James Lawton in action for Ganmain-Grong Grong-Matong.

James Lawton in action for Ganmain-Grong Grong-Matong.

James Lawton in action for Ganmain-Grong Grong-Matong.

James Lawton in action for Ganmain-Grong Grong-Matong.

James Lawton in action for Ganmain-Grong Grong-Matong.

James Lawton in action for Ganmain-Grong Grong-Matong.

James Lawton in action for Ganmain-Grong Grong-Matong.

James Lawton in action for Ganmain-Grong Grong-Matong.

James Lawton in action for Ganmain-Grong Grong-Matong.

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Letters

LEST WE FORGETAt the eleventh hour of the eleventh day of the eleventh month of 1918 the Armistice ending the First World War came into effect and the fighting on the Western Front stopped.
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Almost 300,000 Australians served on the Western Front, where more than 45,000 lost their lives and more than one-third of those have no known grave.

During the First World War the Anzac legend was born, which helped define the character of our young nation.

Sadly, this was not the last time that Australians have been called upon to fight, and die, for the values and freedoms that also define our national character.

More than 102,000 Australians have died serving our country in all wars and conflicts.On Remembrance Day, we honour each and every one of those Australians.

At 11am we fall silent, not to glorify war but to honour the bravery and sacrifice of the men and women who serve in defence of our country.

Lest we forget.

Department of Veterans’ Affairs

WHO IS CALLING SHOTS?What kind of a country have we become with a gutless Prime Minister, who hasn’t the backbone to stand up to the extreme right in his Party.

We have the likes of Abetz, Anderson, Abbott and Dutton, together with the Nationals, One Nation and Family First calling the shots.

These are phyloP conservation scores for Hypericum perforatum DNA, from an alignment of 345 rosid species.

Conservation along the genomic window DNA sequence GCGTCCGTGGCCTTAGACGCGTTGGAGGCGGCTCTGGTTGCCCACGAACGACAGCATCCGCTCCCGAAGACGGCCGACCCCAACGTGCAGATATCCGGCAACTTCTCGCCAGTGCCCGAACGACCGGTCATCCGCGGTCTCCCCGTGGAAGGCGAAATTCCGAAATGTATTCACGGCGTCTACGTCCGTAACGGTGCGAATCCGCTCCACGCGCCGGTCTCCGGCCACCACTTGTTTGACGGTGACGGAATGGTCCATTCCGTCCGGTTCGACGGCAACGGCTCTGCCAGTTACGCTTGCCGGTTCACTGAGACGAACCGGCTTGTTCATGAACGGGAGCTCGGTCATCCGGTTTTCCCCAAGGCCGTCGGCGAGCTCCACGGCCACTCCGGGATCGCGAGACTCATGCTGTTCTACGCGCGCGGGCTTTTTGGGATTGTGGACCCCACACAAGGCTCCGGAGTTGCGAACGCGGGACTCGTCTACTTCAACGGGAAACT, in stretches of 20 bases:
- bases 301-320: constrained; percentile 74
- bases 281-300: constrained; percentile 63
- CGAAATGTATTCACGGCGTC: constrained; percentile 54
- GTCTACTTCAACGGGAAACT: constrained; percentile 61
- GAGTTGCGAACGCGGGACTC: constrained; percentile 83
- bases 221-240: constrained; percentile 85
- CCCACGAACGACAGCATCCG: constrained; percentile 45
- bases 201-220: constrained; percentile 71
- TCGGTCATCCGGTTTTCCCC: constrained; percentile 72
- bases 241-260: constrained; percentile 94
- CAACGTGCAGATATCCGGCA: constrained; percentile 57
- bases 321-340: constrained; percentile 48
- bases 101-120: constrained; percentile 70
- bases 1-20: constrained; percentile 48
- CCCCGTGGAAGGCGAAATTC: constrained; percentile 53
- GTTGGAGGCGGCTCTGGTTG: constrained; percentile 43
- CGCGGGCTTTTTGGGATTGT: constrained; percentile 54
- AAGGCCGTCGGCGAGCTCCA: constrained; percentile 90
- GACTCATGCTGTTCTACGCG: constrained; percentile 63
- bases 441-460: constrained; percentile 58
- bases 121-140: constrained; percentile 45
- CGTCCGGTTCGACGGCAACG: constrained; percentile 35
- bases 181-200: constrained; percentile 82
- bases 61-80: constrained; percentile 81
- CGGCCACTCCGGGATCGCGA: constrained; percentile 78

This is a general view held by many Australians reflected in his poor polling, which is lower then that of Abbott at the time he was deposed.

Turnbull is a full on capitalist, but was regarded as a small “L” liberal when it came to social issues.

While some of the poorest countries in the world are taking in hundreds of thousands refugees this Government is proposing life bans on those who arrive on boats.

This is after placing these people assessed as refugees in offshore prisons indefinitely.

Neither Party can stand proud on its treatment of refugees. However, this latest proposal is really twisting the knife.

If the same approach was taken with Vietnamese refugees the country would have lost the skills, talents and good humour of these Australians, who have added value to our multicultural society.

.While Turnbull lets this right wing rabble run the race he will go down in history as Australia’s do nothing Prime Minister.

Ken Bone, Conjola Park

SWEET MUSICSaturday night, I was again astounded by the Australian Musicians that played at Jane’s on Flinders street Wollongong.

This week, we heard Cameron Little, guitarist and vocalist who wrote and sang gentle earthy personal songs with guitar virtuosity equal to Stevie Ray Vaughan, including a superb ballad called Silver that I still can’t get out of my head.

If that wasn’t enough, we were further entertained by Western Australian musicians from the Blue Child Collective with acoustic guitar and delightful vocal harmonies.

My husband and I were amazed by the sheer talent before us. Another fantastic night at your venue, it was a pure treat to be entertained by such outstanding talented musicians. Jane, we would like to thank you for hosting the best music in the Australia.

Patricia and Charlie Bohackyj, Towradgi

ON THE CUSPChina is on the cusp of economic superiority.What will happen if China instead of moving up a rung in the world of finance becomes the most powerful political nation in the world? I’ll answer that question. There will be a dramatic change in military alliances. The election of Donald Trump as the next American President is a threat to world stability and may lead to the escalation of opportunistic, aggressive, moves by expanding nations.